Volunteer Arthur Whigham cleans ditches and beautifies Richland

Arthur Whigham stays on fire about cleaning ditches, cutting limbs, removing trash and tackling other odd jobs to improve the look of his Rankin County hometown.

People often notice the 64-year-old Army veteran working hard as a volunteer in the downtown Richland vicinity off busy U.S. 49.

It’s all volunteer work, and Whigham goes it alone up to twelve hours a day. He’s out there even as July’s summer temperatures climb beyond the mid-90s; hot weather doesn’t bother him. Whigham tries to stay cool with a hat, a white T-shirt to go along with his Army fatigues, and a handy cloth to wipe off the sweat. A cross dangles from his neck as he works.

“It’s my passion,’’ Whigham says. “It’s who I am.’’ Whether he’s got a weedeater in hand or wearing a mask, the former Mississippi Gulf Coast resident finishes jobs with his own equipment.

People will never see Whigham working with another clean-up partner.

“If you want to do it right, do it yourself,” he said.

In the midst of the COVID-19 pandemic, Whigham focuses on his clean-up mission to upgrade the appearance of portions of Richland. He moved to the Central Mississippi community several weeks ago from Biloxi and likes the quality of life.

“In Richland, Mississippi, the people are extremely nice and courteous,” Whigham says. “They are so appreciative and grateful for what you do.’’

His schedule from one day to the next varies: it could be working highway ditches one day and cutting tall grass in a neighbor’s yard on day two to keep snakes away.

“I play it by ear,” Whigham says. The scorching summer days roll by, and “I see something that needs to be done.”

It could mean seven-day work weeks, but it’s really a labor of love for the retired Mississippian.

Whigham says he enjoys working outdoors. He did it as an MDOT employee and as a laborer beautifying community college campuses. He can bush hog and take on projects most people would shy away from.

It’s just part of his DNA, he says.

“I’ve worked for charitable organizations all of my life,” including the Salvation Army.

Besides being passionate about upgrading the appearance of neighborhoods, Whigham stays in shape by pumping iron and working out. He’s been spotted at places like Planet Fitness in Pearl and at Fitness 1440 in Richland. The gym off U.S. 49 isn’t far from the ditches and roads where he volunteers. The outdoor work is a dependable way for the former body builder to keep in tip-top shape.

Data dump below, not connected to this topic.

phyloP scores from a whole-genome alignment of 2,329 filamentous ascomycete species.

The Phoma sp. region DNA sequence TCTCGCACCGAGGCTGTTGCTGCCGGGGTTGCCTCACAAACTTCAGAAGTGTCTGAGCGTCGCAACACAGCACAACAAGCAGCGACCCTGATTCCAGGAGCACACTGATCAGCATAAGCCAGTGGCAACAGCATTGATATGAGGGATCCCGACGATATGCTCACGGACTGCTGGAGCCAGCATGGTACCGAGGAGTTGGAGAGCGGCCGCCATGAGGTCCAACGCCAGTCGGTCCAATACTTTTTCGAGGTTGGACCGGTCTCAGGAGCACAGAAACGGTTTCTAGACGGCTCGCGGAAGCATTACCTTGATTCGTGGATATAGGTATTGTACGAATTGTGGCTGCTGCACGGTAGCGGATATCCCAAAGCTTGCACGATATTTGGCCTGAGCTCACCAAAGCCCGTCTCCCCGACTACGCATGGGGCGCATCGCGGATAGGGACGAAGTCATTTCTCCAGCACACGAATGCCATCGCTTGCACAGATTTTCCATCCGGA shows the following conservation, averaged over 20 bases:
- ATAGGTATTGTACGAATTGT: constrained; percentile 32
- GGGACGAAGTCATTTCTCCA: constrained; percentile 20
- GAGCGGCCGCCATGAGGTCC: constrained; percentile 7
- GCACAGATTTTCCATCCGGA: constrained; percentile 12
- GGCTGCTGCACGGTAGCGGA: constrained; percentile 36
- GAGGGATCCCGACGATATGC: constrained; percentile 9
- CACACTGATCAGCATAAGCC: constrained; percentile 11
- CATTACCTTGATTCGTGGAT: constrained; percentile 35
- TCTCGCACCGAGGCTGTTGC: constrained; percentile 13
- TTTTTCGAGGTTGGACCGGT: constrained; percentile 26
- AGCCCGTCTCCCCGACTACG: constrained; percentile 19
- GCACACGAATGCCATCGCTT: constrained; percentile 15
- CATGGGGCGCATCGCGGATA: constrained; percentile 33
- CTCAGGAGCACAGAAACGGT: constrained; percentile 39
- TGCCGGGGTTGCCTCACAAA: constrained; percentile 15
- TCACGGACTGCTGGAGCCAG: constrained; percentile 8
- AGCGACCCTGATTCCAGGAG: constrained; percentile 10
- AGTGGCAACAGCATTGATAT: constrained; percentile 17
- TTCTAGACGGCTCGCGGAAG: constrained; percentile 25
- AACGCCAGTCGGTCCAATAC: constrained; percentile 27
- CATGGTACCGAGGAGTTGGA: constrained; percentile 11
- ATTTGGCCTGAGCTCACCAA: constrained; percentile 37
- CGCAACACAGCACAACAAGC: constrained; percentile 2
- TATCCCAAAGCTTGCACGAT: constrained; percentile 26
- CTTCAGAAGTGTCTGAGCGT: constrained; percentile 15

The Mississippian isn’t rich, and he didn’t turn down an offer recently to help him financially. Richland neighbors collected $180 as a way to say thanks for his hard work. Whigham notes he buys his own equipment, and that doesn’t come cheap.

Honorably discharged from the Army, Whigham comes from a military family. His dad served in the Coast Guard, and he has an uncle who was a Navy man. His deep sense of community service was passed off to his son, Arthur Harris, Jr., who works in law enforcement in the Dallas area.

Asked if he’s noticed any problems with the work he performs, Whigham noted motorists along U.S. 49 need to slow down.

“Cars go fast down through here.”

But that won’t stop him. One of his first jobs happened when he gazed at a neighbor’s yard and noticed the grass was getting out of hand. “It has issues,” he said.

People wanting to thank super volunteer Arthur Whigham can drive by to honk or wish him well. Typically, he’s laboring in the city near the Richland Public Library and local Kroger. Chances are, the Army veteran won’t pause very long to chat. There’s always more work to be done to benefit his new hometown of Richland.

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